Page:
Live Commercials Return to TV

As Garmin was working on its TV plan for the second quarter last year, the company issued a challenge for itself and its network partners to come up with new and creative ideas to get the GPS maker’s message across. NBC sales and marketing presented a rather novel proposal in response. “To NBC’s credit, they were like, ‘What if we do a live commercial? If you guys are open to that, we’ll try pitching that idea to The Tonight Show and NBC executives,” Garmin media and sponsorship manager Steve Lovell recounts.

The idea was green lit, and last June a live commercial for Garmin ran on The Tonight Show With Jay Leno in the form of a 45-second skit starring the show’s announcer, John Melendez, as a doctor diagnosing men who refuse to ask for directions with an affliction called direction disorder, then prescribing them Garmin GPS devices as a cure.

There was a lot of buzz around the effort. Leno even talked up the live commercial on his show in the days before it aired.

Leno isn’t the only star hot on the concept of live commercials. ABC recently told Adweek that late-night host Jimmy Kimmel will start doing one live 60-second commercial during each episode of Jimmy Kimmel Live!, beginning as early as mid-May.

“He’s embracing them. They’re not a joke for him,” Doug Hochstadt, ABC vp, late-night sales, says of Kimmel. “He sees the potential for growth both revenue-wise and as a constructive tool for the late-night landscape.”

ABC’s Kimmel news comes on the heels of a mini-revival of the live commercial that began last year with Garmin’s foray into the arena. Miller Chill and Toyota subsequently tested the tactic, one that was commonplace back in the early days of television, when much of the programming was live.

Ed Sullivan, Jack Paar and Johnny Carson did live commercials, and they were seen on the daytime soaps, too. But live commercials died out in the 1970s when shows became pre-recorded and the single sponsor gave way to multiple advertisers.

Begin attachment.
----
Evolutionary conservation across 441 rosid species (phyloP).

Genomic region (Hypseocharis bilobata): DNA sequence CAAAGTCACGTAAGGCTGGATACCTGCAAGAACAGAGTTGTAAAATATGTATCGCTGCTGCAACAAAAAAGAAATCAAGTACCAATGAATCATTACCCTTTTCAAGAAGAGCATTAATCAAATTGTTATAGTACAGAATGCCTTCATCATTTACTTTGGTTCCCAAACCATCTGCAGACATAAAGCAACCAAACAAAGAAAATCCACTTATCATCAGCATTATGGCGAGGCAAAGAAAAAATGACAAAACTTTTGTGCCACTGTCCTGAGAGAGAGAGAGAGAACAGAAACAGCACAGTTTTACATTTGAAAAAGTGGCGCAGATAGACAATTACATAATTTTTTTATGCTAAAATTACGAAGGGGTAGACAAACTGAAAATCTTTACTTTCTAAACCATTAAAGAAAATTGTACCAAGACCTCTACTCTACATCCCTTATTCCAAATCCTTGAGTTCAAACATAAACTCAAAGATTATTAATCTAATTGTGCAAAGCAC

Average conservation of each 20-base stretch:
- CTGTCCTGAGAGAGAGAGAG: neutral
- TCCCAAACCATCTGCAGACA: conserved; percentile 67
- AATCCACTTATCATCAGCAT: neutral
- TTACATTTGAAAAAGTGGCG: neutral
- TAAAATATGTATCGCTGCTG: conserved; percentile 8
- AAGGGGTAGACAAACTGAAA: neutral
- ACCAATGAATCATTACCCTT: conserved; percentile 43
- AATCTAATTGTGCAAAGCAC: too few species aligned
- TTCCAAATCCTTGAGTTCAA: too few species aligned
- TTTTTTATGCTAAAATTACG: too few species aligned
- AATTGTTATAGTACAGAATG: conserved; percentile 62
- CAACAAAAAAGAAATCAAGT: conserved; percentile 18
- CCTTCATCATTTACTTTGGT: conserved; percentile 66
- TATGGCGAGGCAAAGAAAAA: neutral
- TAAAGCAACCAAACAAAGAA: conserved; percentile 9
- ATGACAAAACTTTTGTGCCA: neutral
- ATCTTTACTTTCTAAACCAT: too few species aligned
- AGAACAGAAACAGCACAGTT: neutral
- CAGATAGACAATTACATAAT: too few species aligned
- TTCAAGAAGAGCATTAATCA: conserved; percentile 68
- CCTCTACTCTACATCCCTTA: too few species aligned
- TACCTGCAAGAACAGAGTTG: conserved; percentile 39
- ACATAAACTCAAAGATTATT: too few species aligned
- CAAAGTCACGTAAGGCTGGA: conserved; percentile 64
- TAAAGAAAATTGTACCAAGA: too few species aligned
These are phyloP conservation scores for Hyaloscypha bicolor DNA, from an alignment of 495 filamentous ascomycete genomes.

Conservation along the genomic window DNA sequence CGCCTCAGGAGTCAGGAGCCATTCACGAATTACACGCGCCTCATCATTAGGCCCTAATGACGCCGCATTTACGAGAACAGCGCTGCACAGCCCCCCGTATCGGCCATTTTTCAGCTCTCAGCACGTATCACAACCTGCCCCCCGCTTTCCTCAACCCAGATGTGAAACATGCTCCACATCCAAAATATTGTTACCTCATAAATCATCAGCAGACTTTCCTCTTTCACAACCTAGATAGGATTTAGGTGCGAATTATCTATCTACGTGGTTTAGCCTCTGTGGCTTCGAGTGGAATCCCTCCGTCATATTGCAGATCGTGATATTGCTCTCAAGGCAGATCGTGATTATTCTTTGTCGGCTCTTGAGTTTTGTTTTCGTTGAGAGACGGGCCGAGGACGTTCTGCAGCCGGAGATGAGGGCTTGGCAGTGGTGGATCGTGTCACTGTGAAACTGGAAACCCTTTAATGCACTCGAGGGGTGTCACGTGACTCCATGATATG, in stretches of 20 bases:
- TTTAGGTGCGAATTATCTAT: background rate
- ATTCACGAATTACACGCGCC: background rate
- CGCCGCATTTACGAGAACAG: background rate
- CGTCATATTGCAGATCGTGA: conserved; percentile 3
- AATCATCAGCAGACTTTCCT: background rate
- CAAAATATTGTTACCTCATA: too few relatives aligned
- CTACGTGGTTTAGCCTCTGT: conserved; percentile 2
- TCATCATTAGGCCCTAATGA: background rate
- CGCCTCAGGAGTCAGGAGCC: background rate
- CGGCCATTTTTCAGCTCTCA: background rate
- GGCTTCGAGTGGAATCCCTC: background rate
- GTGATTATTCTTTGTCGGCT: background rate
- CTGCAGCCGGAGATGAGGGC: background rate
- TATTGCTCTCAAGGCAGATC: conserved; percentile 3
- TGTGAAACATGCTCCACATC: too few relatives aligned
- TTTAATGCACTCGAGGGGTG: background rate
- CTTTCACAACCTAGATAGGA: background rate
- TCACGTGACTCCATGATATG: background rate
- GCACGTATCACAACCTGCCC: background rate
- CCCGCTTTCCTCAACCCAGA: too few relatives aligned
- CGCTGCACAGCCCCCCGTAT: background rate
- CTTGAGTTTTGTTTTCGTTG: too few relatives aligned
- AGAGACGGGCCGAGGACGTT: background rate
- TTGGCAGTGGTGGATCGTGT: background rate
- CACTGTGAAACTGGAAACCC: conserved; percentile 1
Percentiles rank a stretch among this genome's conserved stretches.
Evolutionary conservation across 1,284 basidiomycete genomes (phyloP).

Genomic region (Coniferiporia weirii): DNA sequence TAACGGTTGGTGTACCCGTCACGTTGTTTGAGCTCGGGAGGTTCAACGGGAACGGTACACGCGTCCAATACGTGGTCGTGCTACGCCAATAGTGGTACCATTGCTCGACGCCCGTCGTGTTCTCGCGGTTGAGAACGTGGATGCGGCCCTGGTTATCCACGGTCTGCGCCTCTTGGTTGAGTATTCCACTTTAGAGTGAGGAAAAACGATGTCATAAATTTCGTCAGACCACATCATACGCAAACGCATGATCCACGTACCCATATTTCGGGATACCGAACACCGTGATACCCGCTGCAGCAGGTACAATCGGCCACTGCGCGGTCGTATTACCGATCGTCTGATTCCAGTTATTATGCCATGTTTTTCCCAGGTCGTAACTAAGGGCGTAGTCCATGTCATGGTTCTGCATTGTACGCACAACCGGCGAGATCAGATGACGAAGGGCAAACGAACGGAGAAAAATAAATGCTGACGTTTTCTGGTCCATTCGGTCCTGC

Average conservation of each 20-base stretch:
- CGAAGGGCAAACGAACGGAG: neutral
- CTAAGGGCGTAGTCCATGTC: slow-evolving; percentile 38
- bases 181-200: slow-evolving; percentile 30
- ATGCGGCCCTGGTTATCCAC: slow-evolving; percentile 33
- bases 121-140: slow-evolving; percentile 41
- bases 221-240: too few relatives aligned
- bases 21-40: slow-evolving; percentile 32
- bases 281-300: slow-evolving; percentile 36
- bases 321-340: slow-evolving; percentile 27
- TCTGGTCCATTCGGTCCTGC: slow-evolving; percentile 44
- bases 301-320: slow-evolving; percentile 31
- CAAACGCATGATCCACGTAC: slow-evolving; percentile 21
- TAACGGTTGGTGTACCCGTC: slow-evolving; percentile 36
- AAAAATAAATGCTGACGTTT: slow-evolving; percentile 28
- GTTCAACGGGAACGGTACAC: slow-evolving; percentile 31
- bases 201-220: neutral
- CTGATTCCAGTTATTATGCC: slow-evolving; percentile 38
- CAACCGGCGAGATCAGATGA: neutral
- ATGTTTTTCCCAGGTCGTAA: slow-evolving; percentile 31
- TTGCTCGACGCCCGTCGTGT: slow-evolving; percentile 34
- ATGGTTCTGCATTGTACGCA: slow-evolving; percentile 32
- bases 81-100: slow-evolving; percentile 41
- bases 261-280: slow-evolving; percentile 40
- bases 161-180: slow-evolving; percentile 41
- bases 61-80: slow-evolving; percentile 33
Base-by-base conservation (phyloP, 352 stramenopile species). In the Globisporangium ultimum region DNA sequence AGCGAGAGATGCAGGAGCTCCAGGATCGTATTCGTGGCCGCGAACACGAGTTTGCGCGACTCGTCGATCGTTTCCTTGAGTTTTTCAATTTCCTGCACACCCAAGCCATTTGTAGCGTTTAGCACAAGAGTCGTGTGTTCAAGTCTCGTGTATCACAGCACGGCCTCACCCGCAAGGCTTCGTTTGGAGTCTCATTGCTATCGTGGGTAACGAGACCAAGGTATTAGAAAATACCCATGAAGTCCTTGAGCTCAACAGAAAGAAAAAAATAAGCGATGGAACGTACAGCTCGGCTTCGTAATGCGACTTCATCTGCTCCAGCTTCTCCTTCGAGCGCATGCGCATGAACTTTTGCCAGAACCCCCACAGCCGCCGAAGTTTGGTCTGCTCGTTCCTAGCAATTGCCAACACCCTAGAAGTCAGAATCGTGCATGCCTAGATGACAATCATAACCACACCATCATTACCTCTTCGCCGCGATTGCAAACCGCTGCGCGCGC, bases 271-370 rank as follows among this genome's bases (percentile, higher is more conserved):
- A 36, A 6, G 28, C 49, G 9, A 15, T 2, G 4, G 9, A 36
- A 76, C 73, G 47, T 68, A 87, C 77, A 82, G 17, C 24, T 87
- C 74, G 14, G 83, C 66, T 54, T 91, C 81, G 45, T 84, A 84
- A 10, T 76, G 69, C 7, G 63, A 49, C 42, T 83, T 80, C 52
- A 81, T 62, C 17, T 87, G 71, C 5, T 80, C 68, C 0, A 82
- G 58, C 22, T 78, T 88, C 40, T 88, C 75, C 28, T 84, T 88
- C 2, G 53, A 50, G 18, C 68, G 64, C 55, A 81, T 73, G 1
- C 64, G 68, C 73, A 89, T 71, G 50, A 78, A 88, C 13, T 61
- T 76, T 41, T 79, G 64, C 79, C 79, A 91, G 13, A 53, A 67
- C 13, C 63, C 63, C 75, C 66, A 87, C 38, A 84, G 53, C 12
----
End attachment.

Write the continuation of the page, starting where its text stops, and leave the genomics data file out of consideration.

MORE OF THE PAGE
Like the live commercials from back in the day, the recent spate relies on the TV personalities associated with the various shows, like Kimmel. Miller Chill was promoted on NBC’s Late Night With Conan O’Brien in August with a spoof of Japanese commercials that had the show’s drummer, Max Weinberg, enjoying the brew with two bikini-clad girls. Ellen DeGeneres made a pitch for the Toyota Highlander Hybrid last November during her syndicated The Ellen DeGeneres Show. DeGeneres, who demonstrated the vehicle’s features, including a second row of fold-down seats, went as far as to lay atop the vehicle and encourage her viewers to buy it.

Although live commercials mean additional revenue for the shows and networks, the main reason advertisers are interested in them is obvious: The spots are ingrained into the fabric of a show, and therefore DVR-proof. Furthermore, Shari Post, NBC vp, daytime and late-night sales, maintains that because live commercials are crafted to fit in with the tone and feel of the programs, they can make a greater impact than traditional spots. Post references IAG Research that “shows live commercials tend to do better than straight ads in terms of brand recall and likability.”

Specifically, IAG Research, a syndicated research company (which, like Adweek, is a unit of the Nielsen Co.) that measures the effectiveness of television advertising and product placement as well as viewer engagement with TV, found that the live Garmin commercial on The Tonight Show was recalled significantly better by viewers than traditional Garmin ads, with brand recall rated 76 percent higher. Garmin’s live commercial also scored significantly higher in likability, which is the percentage of viewers remembering and liking an ad. In this case, the live commercial scored 93 percent higher.